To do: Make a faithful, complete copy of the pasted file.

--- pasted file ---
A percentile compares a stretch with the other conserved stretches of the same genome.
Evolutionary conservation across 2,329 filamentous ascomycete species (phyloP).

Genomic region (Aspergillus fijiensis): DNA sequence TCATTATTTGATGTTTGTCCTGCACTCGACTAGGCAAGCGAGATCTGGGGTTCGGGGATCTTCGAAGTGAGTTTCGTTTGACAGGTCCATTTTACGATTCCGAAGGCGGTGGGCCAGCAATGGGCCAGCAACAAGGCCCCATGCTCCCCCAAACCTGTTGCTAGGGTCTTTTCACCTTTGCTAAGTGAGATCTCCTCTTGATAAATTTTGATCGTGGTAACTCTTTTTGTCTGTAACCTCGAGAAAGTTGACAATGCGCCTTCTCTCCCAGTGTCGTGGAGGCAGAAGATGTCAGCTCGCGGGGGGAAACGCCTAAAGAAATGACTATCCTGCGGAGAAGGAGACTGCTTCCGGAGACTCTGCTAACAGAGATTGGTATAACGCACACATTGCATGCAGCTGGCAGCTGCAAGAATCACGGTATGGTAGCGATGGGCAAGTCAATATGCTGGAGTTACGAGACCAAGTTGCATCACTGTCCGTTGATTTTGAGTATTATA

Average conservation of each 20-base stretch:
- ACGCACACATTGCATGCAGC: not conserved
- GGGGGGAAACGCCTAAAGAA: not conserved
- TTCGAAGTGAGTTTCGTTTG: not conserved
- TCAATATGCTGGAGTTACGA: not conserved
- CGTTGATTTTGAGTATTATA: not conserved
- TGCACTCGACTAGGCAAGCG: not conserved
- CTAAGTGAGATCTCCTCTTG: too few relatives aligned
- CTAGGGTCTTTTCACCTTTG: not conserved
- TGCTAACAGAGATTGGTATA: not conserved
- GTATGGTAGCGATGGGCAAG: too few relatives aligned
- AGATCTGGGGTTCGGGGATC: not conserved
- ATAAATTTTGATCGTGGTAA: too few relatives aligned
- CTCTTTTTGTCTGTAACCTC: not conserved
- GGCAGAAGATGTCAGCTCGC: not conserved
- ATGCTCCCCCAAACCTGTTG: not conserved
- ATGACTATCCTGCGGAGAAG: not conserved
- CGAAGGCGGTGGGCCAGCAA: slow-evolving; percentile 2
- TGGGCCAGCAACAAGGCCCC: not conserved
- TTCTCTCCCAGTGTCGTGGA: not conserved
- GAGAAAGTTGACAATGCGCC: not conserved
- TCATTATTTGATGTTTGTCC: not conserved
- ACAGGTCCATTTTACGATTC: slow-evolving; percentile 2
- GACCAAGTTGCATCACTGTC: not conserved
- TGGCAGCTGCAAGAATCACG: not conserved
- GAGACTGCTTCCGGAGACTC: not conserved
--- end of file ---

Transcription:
A percentile compares a stretch with the other conserved stretches of the same genome.
Evolutionary conservation across 2,329 filamentous ascomycete species (phyloP).

Genomic region (Aspergillus fijiensis): DNA sequence TCATTATTTGATGTTTGTCCTGCACTCGACTAGGCAAGCGAGATCTGGGGTTCGGGGATCTTCGAAGTGAGTTTCGTTTGACAGGTCCATTTTACGATTCCGAAGGCGGTGGGCCAGCAATGGGCCAGCAACAAGGCCCCATGCTCCCCCAAACCTGTTGCTAGGGTCTTTTCACCTTTGCTAAGTGAGATCTCCTCTTGATAAATTTTGATCGTGGTAACTCTTTTTGTCTGTAACCTCGAGAAAGTTGACAATGCGCCTTCTCTCCCAGTGTCGTGGAGGCAGAAGATGTCAGCTCGCGGGGGGAAACGCCTAAAGAAATGACTATCCTGCGGAGAAGGAGACTGCTTCCGGAGACTCTGCTAACAGAGATTGGTATAACGCACACATTGCATGCAGCTGGCAGCTGCAAGAATCACGGTATGGTAGCGATGGGCAAGTCAATATGCTGGAGTTACGAGACCAAGTTGCATCACTGTCCGTTGATTTTGAGTATTATA

Average conservation of each 20-base stretch:
- ACGCACACATTGCATGCAGC: not conserved
- GGGGGGAAACGCCTAAAGAA: not conserved
- TTCGAAGTGAGTTTCGTTTG: not conserved
- TCAATATGCTGGAGTTACGA: not conserved
- CGTTGATTTTGAGTATTATA: not conserved
- TGCACTCGACTAGGCAAGCG: not conserved
- CTAAGTGAGATCTCCTCTTG: too few relatives aligned
- CTAGGGTCTTTTCACCTTTG: not conserved
- TGCTAACAGAGATTGGTATA: not conserved
- GTATGGTAGCGATGGGCAAG: too few relatives aligned
- AGATCTGGGGTTCGGGGATC: not conserved
- ATAAATTTTGATCGTGGTAA: too few relatives aligned
- CTCTTTTTGTCTGTAACCTC: not conserved
- GGCAGAAGATGTCAGCTCGC: not conserved
- ATGCTCCCCCAAACCTGTTG: not conserved
- ATGACTATCCTGCGGAGAAG: not conserved
- CGAAGGCGGTGGGCCAGCAA: slow-evolving; percentile 2
- TGGGCCAGCAACAAGGCCCC: not conserved
- TTCTCTCCCAGTGTCGTGGA: not conserved
- GAGAAAGTTGACAATGCGCC: not conserved
- TCATTATTTGATGTTTGTCC: not conserved
- ACAGGTCCATTTTACGATTC: slow-evolving; percentile 2
- GACCAAGTTGCATCACTGTC: not conserved
- TGGCAGCTGCAAGAATCACG: not conserved
- GAGACTGCTTCCGGAGACTC: not conserved